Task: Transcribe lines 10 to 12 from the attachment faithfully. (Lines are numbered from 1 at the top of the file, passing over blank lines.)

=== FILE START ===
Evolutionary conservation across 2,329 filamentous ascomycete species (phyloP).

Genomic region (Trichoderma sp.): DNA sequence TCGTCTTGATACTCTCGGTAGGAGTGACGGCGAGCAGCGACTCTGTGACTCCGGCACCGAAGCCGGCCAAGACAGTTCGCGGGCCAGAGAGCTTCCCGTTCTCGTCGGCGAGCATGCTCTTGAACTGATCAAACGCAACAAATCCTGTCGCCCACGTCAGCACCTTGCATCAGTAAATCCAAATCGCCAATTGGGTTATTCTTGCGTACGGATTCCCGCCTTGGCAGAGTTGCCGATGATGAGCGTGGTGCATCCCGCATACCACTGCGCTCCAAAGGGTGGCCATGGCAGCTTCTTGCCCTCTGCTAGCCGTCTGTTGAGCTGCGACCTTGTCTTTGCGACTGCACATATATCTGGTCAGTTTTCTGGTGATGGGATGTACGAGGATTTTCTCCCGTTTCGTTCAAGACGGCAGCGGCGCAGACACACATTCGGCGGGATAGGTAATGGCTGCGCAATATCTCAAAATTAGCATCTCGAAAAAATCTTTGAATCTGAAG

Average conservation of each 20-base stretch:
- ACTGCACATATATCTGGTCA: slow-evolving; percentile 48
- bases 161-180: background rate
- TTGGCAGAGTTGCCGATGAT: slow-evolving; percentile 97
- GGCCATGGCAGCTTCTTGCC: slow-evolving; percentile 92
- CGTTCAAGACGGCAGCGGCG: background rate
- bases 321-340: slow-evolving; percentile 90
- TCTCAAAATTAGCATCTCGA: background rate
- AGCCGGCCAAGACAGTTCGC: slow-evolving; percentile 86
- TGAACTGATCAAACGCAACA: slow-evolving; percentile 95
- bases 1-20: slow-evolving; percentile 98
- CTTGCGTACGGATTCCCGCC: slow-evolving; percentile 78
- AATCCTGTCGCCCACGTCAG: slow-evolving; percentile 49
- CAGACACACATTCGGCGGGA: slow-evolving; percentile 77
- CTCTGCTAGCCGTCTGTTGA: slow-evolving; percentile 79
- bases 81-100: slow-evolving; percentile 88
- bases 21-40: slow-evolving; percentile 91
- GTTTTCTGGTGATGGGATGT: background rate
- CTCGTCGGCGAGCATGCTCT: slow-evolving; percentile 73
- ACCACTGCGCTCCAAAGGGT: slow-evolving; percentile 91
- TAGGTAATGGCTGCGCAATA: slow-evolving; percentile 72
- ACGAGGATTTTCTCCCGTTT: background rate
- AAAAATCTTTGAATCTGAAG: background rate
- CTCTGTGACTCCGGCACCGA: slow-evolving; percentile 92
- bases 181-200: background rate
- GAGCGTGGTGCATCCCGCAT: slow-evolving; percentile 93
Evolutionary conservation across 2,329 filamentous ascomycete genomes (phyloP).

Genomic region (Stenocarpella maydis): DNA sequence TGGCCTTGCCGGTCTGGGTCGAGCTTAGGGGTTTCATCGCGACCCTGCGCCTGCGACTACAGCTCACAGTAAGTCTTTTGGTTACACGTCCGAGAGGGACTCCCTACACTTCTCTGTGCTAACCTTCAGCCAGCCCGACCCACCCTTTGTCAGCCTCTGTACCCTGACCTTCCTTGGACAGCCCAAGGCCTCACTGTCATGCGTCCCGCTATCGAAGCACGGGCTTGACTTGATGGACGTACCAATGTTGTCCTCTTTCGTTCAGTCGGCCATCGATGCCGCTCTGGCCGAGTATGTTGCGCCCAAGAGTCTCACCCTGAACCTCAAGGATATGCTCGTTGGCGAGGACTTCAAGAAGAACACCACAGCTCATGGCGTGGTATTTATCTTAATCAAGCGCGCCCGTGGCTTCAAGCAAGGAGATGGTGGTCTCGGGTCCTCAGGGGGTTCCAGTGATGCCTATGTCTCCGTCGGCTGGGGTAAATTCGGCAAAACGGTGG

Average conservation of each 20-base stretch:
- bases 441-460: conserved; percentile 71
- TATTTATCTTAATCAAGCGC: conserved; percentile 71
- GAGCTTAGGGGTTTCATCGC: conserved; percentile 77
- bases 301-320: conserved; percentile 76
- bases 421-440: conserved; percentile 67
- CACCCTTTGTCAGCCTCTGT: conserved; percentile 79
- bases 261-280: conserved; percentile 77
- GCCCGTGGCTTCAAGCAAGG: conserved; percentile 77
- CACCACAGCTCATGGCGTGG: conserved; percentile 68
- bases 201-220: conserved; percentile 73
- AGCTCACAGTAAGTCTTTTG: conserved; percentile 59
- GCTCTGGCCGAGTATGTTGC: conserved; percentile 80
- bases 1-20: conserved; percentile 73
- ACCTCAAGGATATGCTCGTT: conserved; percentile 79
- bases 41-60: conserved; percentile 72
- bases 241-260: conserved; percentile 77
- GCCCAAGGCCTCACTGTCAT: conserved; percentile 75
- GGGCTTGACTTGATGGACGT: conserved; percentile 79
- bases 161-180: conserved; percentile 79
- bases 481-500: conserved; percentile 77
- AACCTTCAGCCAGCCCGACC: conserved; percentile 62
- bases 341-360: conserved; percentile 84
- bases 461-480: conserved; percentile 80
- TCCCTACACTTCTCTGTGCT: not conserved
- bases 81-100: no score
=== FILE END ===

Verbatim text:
- TCTCAAAATTAGCATCTCGA: background rate
- AGCCGGCCAAGACAGTTCGC: slow-evolving; percentile 86
- TGAACTGATCAAACGCAACA: slow-evolving; percentile 95